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speech making

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Joined: 17 Jan 2003
Posts: 164
Location: Sapporo, Japan

PostPosted: Thu Mar 04, 2004 1:23 am    Post subject: speech making Reply with quote

Students: 2nd year high school
Course: write speeches to perform in class or at a major contest

Challenge: very poor writing skills, shyness, low level speaking skills

What book would you recommend? And, why? What does it contain? Everything I find is either too simplistic or too difficult/wordy.
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Joined: 27 May 2004
Posts: 19

PostPosted: Fri May 28, 2004 11:16 pm    Post subject: speech making book Reply with quote

How about : Speech Communication Made Simple: a multicultural approach by Paulette Dale and James C. Wolf.

I taught an ESL speech communcation class for 3 years. I used this book in an intensive ESL/academic prep program. My students were primarily Asian and were preparing for Masters work. However, the book's language is relatively simple and conversational and the art of crafting and delivering a speech is presented very plainly. I tried another ESL speech-making book that was well-done and a bit more complex in what it required from students, and decided to go back to this book even though I was teaching an advanced course. I think it would be good for your population of students too because it is easy to understand and interesting.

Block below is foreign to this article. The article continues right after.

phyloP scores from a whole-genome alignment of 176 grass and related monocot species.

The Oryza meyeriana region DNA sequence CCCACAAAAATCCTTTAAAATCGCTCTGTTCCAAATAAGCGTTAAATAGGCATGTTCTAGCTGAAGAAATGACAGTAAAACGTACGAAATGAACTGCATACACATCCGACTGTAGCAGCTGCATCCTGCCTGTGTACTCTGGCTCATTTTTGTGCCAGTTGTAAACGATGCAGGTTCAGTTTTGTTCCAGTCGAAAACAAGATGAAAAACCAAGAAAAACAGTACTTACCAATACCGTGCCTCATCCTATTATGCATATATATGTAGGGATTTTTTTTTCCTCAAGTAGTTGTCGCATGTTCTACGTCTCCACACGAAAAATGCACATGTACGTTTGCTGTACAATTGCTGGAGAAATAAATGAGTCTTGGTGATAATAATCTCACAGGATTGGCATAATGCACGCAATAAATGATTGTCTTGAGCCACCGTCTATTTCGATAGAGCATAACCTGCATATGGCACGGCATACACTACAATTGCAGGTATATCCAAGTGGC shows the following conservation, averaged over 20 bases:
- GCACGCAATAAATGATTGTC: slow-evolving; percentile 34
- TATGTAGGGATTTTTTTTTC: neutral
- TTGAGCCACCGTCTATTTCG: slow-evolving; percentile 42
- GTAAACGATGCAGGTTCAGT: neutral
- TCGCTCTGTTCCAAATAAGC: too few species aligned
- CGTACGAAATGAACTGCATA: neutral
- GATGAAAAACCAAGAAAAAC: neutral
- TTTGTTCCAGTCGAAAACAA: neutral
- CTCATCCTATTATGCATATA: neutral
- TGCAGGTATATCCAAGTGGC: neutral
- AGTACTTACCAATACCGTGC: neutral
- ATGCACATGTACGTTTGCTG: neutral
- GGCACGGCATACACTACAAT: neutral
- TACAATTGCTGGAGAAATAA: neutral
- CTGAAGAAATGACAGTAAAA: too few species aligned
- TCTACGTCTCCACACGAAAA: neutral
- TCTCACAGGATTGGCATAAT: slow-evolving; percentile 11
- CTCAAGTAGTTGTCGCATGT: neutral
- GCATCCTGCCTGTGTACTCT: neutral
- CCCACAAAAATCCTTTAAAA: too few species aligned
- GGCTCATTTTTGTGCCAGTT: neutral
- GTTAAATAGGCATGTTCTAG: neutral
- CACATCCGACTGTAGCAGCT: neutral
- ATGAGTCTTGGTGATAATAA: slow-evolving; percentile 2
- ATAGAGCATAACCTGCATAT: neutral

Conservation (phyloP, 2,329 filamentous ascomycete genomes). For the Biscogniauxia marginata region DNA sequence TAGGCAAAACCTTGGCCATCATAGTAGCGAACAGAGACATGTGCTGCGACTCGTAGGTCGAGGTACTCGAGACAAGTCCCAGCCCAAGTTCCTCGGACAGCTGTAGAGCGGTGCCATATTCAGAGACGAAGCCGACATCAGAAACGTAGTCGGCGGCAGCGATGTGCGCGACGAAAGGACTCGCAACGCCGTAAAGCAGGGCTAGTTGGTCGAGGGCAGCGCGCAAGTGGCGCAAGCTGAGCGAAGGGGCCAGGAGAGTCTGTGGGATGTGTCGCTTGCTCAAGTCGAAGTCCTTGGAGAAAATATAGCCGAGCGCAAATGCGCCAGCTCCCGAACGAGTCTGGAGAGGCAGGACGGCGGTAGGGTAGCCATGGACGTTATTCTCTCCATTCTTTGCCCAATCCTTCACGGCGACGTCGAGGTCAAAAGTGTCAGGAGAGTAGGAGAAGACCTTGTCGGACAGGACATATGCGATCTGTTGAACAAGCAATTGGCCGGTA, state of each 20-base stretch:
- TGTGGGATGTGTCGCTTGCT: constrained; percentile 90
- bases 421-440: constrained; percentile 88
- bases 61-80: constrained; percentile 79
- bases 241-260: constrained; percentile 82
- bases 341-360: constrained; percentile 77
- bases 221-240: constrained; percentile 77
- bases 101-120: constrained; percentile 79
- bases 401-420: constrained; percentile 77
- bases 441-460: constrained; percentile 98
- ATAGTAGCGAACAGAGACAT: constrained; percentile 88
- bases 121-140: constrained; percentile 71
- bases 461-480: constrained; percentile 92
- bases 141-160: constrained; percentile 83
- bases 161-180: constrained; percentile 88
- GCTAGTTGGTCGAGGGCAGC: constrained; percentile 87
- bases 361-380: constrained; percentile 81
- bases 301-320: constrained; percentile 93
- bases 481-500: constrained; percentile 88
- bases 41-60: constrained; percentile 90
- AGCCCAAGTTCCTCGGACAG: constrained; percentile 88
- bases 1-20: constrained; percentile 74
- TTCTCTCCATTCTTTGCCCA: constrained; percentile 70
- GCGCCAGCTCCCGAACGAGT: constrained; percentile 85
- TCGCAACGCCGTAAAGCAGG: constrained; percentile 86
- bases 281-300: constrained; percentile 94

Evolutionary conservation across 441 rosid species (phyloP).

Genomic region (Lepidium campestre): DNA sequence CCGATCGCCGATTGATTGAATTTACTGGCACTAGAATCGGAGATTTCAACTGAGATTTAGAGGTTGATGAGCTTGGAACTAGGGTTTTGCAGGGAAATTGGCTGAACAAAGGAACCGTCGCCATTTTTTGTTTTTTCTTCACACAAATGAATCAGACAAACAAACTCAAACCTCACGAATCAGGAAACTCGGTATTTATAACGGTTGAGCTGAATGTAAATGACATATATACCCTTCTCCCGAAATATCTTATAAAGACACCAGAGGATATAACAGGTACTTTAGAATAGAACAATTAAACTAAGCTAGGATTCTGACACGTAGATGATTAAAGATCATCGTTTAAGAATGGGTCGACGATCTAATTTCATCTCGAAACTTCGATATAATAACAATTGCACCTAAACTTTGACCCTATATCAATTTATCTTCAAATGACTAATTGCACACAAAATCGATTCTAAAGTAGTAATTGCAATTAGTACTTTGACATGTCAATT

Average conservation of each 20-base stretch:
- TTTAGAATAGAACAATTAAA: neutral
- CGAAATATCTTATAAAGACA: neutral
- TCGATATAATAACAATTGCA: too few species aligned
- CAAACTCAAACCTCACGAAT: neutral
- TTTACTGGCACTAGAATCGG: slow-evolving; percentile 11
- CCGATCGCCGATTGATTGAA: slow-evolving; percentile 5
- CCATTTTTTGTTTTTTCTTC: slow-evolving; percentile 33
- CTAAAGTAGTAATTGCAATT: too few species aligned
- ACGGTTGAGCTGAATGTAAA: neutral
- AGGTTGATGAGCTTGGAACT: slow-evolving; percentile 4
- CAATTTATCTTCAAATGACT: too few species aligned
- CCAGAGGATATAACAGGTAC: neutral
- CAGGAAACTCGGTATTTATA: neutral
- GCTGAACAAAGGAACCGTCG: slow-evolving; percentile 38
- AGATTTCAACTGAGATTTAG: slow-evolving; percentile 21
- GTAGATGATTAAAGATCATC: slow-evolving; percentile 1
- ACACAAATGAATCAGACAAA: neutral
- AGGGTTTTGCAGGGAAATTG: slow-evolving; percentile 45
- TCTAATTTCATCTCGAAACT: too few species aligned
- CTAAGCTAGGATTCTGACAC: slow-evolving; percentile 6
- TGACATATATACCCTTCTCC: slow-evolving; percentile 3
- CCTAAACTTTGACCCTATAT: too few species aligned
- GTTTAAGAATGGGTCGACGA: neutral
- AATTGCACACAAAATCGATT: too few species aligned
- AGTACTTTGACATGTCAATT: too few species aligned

Speech making is easier to teach when you have more advanced students, but I've seen it be successful even with intermediate level students. They get a lot more fluent and confident as a result. I would just expect less complex speeches from them, although not necessarily shorter. They're always surprised when they churn out a 7 minute speech. They assume they can't speak that long but it just happens! I would also be less picky about grammar and pronunciation at that level, but I would still make it a point to encourage the students to take those lessons they're getting from other classes and apply them in their speeches. In the beginning, I would just focus on them getting comfortable before an audience and talking without stopping. Then, I would start to require that they learn to take a simple topic and organize it clearly and thoughtfully while giving good, specific details. Those are the basics that can be done at almost any level (except beginning). If you have more advanced students like mine were, you'd add more things like required research, debates, question and answer sessions, more accountability with pronunciation and grammar, more critical thinking, etc.. I think the book I recommended can really do good things across a variety of levels. Good luck!
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